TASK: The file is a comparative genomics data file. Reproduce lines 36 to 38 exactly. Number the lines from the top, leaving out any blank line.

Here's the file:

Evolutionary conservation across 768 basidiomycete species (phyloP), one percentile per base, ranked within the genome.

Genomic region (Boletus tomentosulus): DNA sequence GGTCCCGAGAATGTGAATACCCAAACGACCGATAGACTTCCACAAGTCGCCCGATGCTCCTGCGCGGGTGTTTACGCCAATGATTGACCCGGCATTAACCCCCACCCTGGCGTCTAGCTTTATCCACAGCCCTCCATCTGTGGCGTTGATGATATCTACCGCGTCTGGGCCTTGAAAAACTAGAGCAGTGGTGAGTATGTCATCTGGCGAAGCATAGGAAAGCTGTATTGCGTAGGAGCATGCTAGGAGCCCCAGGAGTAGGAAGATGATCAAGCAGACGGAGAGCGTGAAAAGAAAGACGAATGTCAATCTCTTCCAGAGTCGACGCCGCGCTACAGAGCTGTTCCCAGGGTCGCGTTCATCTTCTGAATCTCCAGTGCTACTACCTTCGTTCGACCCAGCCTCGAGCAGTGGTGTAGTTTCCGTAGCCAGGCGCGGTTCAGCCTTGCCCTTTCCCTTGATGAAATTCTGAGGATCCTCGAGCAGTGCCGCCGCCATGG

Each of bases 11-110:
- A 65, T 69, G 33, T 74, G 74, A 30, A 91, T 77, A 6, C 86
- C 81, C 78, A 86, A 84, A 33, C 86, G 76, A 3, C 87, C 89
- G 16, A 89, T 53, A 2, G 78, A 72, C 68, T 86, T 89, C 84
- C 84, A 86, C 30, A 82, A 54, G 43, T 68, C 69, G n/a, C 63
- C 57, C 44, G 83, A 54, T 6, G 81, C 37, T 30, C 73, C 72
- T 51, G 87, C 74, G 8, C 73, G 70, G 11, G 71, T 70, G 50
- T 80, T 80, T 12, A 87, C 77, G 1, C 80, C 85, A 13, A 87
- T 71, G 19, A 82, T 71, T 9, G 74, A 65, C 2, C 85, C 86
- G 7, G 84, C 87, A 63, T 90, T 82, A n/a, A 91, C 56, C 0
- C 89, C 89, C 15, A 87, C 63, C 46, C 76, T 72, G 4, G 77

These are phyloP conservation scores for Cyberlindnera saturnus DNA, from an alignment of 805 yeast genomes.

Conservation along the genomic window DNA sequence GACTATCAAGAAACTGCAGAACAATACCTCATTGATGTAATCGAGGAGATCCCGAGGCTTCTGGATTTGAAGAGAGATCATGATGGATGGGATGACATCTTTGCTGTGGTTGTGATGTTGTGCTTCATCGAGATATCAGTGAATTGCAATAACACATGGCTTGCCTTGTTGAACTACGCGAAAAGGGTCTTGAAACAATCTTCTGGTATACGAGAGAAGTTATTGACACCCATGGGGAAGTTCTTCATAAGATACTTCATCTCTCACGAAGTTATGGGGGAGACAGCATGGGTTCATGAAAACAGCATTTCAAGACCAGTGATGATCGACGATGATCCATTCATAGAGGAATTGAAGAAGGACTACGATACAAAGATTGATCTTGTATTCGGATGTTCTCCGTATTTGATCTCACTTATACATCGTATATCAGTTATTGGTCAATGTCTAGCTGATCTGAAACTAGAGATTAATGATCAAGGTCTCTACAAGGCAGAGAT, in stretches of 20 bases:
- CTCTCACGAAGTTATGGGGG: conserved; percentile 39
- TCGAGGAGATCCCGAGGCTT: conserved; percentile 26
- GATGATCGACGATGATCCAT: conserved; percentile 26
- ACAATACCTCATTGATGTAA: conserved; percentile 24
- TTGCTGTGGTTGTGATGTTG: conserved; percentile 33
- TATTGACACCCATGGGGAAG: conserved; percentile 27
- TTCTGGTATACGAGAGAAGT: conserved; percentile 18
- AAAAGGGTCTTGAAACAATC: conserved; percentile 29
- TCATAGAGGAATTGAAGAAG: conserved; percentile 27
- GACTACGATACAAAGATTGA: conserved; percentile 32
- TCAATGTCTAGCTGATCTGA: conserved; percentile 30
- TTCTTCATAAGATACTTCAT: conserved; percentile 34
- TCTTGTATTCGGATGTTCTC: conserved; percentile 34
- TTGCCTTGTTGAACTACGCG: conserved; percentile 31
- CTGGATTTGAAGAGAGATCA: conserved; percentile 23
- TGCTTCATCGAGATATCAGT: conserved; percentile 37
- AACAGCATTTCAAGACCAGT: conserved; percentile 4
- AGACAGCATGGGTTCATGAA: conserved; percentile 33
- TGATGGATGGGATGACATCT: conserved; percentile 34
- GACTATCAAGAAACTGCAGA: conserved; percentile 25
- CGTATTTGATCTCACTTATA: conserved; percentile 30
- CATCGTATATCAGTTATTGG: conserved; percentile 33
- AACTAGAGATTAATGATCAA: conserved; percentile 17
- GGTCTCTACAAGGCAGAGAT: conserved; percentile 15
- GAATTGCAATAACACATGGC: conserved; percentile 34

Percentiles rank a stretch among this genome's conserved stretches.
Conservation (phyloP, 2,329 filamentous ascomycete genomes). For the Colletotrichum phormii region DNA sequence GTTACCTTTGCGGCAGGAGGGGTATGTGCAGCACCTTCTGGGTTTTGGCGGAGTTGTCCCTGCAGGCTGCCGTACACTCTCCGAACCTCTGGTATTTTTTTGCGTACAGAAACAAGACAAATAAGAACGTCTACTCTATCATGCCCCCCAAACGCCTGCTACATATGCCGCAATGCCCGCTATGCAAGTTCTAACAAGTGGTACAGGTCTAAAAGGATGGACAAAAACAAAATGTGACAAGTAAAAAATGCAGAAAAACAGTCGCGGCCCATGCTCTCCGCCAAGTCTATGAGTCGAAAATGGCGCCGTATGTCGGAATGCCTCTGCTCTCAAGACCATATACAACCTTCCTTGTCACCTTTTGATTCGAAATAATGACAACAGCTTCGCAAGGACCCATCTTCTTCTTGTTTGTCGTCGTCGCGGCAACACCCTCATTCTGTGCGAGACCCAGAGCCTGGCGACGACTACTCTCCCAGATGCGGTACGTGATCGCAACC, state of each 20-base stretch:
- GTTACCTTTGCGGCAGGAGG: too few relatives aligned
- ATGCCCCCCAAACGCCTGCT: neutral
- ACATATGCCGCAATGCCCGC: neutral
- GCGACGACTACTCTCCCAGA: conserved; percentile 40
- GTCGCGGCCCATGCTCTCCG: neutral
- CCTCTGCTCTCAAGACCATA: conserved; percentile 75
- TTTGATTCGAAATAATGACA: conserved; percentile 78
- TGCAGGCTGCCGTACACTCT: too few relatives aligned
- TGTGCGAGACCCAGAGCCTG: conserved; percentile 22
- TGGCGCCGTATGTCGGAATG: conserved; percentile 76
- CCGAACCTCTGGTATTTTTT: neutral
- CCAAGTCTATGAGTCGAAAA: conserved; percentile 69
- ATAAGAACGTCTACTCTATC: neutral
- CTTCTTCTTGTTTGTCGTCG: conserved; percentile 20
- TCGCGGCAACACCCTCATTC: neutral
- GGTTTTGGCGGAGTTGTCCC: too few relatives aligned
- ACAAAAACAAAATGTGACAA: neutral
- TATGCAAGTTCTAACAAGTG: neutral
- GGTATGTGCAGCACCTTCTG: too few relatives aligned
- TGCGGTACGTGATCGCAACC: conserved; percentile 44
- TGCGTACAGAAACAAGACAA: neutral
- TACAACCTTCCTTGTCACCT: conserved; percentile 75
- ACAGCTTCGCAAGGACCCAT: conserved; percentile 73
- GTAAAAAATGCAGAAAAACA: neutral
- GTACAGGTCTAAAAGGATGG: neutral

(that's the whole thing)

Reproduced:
- CGTATTTGATCTCACTTATA: conserved; percentile 30
- CATCGTATATCAGTTATTGG: conserved; percentile 33
- AACTAGAGATTAATGATCAA: conserved; percentile 17